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biology lab manual class 11- experiments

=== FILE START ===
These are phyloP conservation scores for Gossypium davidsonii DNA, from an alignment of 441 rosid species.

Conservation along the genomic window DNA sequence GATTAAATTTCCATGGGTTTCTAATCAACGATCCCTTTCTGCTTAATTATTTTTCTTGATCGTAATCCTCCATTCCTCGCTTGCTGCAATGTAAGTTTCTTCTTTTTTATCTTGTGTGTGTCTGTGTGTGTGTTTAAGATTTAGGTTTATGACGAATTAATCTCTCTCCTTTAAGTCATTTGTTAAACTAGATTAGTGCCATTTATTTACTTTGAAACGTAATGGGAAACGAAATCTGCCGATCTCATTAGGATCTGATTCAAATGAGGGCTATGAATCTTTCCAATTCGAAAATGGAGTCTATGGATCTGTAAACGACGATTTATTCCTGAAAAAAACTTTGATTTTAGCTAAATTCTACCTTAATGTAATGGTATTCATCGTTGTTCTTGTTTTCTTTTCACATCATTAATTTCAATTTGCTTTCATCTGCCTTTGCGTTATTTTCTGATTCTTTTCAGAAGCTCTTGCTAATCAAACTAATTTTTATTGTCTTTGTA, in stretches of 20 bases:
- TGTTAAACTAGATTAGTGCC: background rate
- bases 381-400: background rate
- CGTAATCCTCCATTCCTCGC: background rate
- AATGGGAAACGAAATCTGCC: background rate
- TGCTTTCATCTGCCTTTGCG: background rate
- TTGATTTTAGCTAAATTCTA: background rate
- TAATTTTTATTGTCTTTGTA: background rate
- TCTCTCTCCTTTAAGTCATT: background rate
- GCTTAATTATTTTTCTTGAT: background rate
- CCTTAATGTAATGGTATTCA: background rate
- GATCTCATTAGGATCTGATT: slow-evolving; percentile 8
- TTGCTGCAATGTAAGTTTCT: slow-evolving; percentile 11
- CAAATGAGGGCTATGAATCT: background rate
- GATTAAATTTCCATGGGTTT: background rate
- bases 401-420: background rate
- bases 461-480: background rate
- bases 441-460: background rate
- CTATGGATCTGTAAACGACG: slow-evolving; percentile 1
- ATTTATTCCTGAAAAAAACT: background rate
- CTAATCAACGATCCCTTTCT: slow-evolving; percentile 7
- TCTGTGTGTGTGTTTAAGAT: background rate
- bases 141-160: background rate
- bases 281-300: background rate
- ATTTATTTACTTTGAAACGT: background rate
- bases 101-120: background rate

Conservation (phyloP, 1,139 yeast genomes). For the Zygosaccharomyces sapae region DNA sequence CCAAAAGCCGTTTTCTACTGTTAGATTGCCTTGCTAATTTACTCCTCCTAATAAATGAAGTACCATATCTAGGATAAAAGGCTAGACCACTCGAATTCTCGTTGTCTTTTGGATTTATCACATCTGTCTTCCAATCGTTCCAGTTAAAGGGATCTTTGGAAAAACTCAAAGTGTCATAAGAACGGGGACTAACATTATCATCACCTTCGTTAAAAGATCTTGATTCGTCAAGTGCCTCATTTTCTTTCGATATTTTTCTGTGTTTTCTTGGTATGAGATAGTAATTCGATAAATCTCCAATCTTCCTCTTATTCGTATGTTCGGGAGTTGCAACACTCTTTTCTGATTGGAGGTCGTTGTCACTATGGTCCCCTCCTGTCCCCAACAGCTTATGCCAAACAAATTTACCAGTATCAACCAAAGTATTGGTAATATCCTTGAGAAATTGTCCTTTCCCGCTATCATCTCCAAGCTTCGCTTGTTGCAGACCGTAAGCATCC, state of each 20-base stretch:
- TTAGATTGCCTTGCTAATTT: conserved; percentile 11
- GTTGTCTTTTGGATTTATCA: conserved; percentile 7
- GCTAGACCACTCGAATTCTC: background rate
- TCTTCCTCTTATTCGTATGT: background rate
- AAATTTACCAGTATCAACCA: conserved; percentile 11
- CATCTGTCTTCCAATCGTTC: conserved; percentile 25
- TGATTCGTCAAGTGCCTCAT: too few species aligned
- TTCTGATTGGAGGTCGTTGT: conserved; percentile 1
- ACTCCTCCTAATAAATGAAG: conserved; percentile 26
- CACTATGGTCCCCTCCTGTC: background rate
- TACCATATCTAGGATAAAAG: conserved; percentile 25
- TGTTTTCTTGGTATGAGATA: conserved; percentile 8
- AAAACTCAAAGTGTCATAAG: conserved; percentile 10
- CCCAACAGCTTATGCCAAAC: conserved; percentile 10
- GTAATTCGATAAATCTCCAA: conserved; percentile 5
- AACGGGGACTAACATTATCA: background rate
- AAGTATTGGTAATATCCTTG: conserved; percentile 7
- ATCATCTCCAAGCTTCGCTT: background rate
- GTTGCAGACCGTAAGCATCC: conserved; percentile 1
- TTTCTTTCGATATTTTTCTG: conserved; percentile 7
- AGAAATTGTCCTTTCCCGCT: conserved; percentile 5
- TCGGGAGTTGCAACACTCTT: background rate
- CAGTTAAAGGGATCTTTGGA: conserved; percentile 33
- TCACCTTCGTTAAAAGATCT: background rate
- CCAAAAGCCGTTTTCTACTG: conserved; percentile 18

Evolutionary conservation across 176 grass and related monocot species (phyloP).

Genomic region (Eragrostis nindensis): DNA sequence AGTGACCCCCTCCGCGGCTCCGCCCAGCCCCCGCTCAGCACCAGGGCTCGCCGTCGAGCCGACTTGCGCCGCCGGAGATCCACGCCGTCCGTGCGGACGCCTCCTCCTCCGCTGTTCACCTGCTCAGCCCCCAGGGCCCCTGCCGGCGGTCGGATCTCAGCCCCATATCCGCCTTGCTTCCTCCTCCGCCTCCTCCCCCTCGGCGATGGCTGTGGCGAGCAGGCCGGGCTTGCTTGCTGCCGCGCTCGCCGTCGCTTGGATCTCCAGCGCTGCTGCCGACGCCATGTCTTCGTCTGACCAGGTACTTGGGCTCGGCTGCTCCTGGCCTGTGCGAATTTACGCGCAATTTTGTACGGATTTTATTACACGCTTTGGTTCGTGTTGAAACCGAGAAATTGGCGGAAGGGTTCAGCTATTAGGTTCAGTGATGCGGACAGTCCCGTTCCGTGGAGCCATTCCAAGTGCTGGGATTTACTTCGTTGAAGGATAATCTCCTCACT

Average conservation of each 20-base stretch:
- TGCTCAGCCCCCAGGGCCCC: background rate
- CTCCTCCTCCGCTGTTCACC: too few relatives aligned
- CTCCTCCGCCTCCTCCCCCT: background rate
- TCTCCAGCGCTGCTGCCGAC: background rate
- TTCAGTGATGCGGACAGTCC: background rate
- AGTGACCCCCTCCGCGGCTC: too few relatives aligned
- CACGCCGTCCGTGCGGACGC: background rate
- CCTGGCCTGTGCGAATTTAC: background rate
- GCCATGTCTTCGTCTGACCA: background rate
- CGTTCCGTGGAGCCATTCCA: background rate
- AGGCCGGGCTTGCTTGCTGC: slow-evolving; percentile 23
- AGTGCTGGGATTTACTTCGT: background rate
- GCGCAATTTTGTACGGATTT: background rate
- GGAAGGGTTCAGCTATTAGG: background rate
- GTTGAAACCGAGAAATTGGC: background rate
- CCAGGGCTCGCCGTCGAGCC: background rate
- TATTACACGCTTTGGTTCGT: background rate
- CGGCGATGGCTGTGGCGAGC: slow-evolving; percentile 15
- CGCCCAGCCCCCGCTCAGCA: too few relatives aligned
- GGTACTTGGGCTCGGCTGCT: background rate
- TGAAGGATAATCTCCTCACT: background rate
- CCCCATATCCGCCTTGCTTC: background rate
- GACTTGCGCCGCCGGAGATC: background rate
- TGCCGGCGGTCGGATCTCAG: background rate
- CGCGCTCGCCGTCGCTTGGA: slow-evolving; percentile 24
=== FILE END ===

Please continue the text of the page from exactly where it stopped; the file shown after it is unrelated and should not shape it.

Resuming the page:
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  112 Procedure  The first four initial steps are the same as in previous Experiment 26.Prepare three sets of indicator test tubes (8 to 10 in each set) in threeseparate test tube stands. Label test tube stands as A (for 6.8 pH), B(for 4 pH) and C (for 9 pH). In each test tube take 0.5 ml of iodinesolution.ãIn a test tube, take 5 ml of 1% starch solution, 1 ml of 1% NaClsolution and 1 ml of pH 6.8 buffer solution, mark it as control tubeor A. In a second test tube, take 5 ml of 1% starch solution, 1 ml of 1% NaCl solution and 1 ml of pH 4 buffer solutions, mark it asexperimental tube 'B'. In a third test tube, take 5 ml of 1% starchsolution. 1 ml of 1% iodine solution and 1 ml of pH 9 buffer solution.Mark it as experimental tube 'C'.ãTransfer 1 ml of dilute saliva into each test tube and mix the twothoroughly. Place all three test tubes in water bath set at 37 0 C.ãTake a drop from each of the experimental tubes with the help of dropper and add to the corresponding indicator tubes containingiodine solution. Note this time as zero minute reading.ãAt intervals of every 2 minutes repeat the above steps and note thechange in colour of iodine solution. Continue this till the colour of iodine does not change.  Aim:  To study the effect of pH on the action of salivary amylase. Principle:  Optimal activity for most of the enzymes is generally observed between pH5.0 and 9.0. However, a few enzymes, e.g., pepsin are active at pH values well outside thisrange. Above and below this range, the reaction rate reduces as enzymes get denaturated. Requirement:  Glass wares: test tubes, beakers, dropper, funnel; Chemicals: NaCl,Na 2 HPO 4 , KH 2 PO 4 , iodine crystals, potassium iodide, Buffer solutions of pH 4 and 9,Equipments: water bath or oven, thermometer; Miscellaneous: cotton, rubber, distilled water. Preparation of reagents ã Buffer solutions of pH 4 and 9 can be prepared by dissolving buffer tablets inappropriate amount of distilled water as indicated on the paper. Exercise 28  113 Exercise 28 ãNote the time taken for different experimental tubes till they do not give any colour with iodine.Calculate the time taken to reach the achromatic point in tubes A, B and C.Find out whether in any of the three tubes achromatic point was not observed. Discussion On the basis of following questions draw your conclusion:ãAt which pH is the reaction optimum?ãDid all three sets of tubes reach achromatic point? If not, why so?ãWhat inference do you draw about enzyme activity from your experiment?  Time minuteTube 'A'Tube 'B'Tube 'B' 0Blue colourBlue colourBlue colour 2__________________________4______________________________________________________________________________________ Questions 1.How many pairs of salivary glands are found in human beings?2.What is an enzyme?3.Why are enzymes mentioned as biocatalysts?4.Why is NaCl solution added in the starch solution while testing salivary amylaseactivity?5.What are the end products of salivary amylase activity?6.What is achromatic point?7.What is the optimum temperature and pH for salivary amylase action?8.What is the need for secretion of pancreatic amylase into the intestine?9.What do you mean by optimum temperature, pH and denaturation of enzyme?10.How will you confirm that there is complete digestion of starch?  114  Aim:  To detect the presence of urea in the given sample of urine. Principle:  Urea is mainly excreted into urine via kidneys. The nitrogen of amino acids is removedas urea. Normally a healthy adult person excretes about 15g of nitrogen per day; 95% of thisnitrogen is excreted as urinary urea. The amino groups of amino acids are ultimately removed asammonia (NH 3  ). This NH 3 , is highly toxic, and is ultimately converted into urea. Normally urineis acidic. If the urine is kept exposed to atmosphere, it splits and ammonia gets released and thus thestored urine becomes alkaline. At optimum pH and temperature urease enzyme decomposes urea into ammonia and carbondioxide which form ammonium carbonate (an alkaline substance). which changes the slightly acidicsolution to alkaline solution. When phenol red is used as indicator in this reaction mixture, the colourof solution changes from yellow to pink. Requirement: Glasswares: test tubes, Chemicals: 2% Na 2 CO 3  solution, 2% acetic acid,sodium hypobromite, sodium hydroxide, 1% acetic acid, urease tablet, phenol red, dilute NaOHsolution, 1% CuSO 4  Solution Equipments: test tube holder, test tube stand, spirit lamp. Exercise 29 Procedure (a)Urease test ãTake 2 mL of urine in one test tube and 2 mL of water in the other.ãAdd a drop of phenol red indicator to each tube.ãAdd 2% Na  2 CO 3  solution drop by drop till the pink colour developsin both test tubes (just alkaline).ãNow add 2% acetic acid to each test tube drop by drop till the pink colour disappears (just acidic).ãAdd a pinch of soybean powder (contains the enzyme urease) or a pinch of urease enzyme powder to each test tube and rotate the tubes between the palms or warm both the tubes to about 60 o C.Overheating should be avoided to prevent denaturation of enzyme.ãThe pink colour appears in the tube containing urine but not in theother tube containing water.  115 Exercise 29 Discussion  The enzyme urease acting on urea releases ammonia as shown in thefollowing reaction:(NH 2 ) 2  CO Urease (NH 4 ) 2 CO 3  heating 2NH 3  + H 2 CO 3 UreaNa  2 CO 3  Ammonium(neutral)carbonate+H 2 O(alkaline)NH 4 OH This test is a specific test for urea because the enzyme urease shows itsspecificity for the substrate urea. The optimum pH (just acidic) andtemperature (60 0 C) must be maintained for the activity of the enzyme urease.Urea is formed in the liver from ammonia and carbon dioxide. Ammonia isthe product of deamination of amino acids. Therefore, urea excretion in urineis dependent on the amount of protein ingested. Note:  In place of Soyabean powder or urease enzyme, the aqueous extract of Cajanus cajan   (Arhar) can also be used as a source of urease. (b)Biuret test ãPlace a small amount of urea in a dry test tube and heat it ona low flame. Urea melts with the liberation of ammonia.ãOn further heating it solidifies (in case of urine, the urine is heated till it is completely evaporated).ãCool the tube. Add 3mL of water and shake.ãAdd to it 1mL of dilute NaOH and 1 or 2 drops of 1% CuSO 4  solution. The pink colour develops indicating the presence of urea. Excess dropsof CuSO 4  should not be added, otherwise CuSO 4  will form Cu(OH) 2  withNaOH forming a blue colour. This is sometimes mistaken for a positiveBiuret test. Discussion Urea when heated decomposes with the liberation of ammonia and theformation of biuret. The biuret is dissolved in water and develops a pink/ violet colour forming a complex with the alkaline copper sulphate solution. (c)Sodium hypobromite test ãTo the 2 mL of the given sample of urine in a test tube, add 2 drops of alkaline sodium hypobromite solution.ãBrisk effervescence of nitrogen appears in the test tube whichindicates presence of urea in the sample.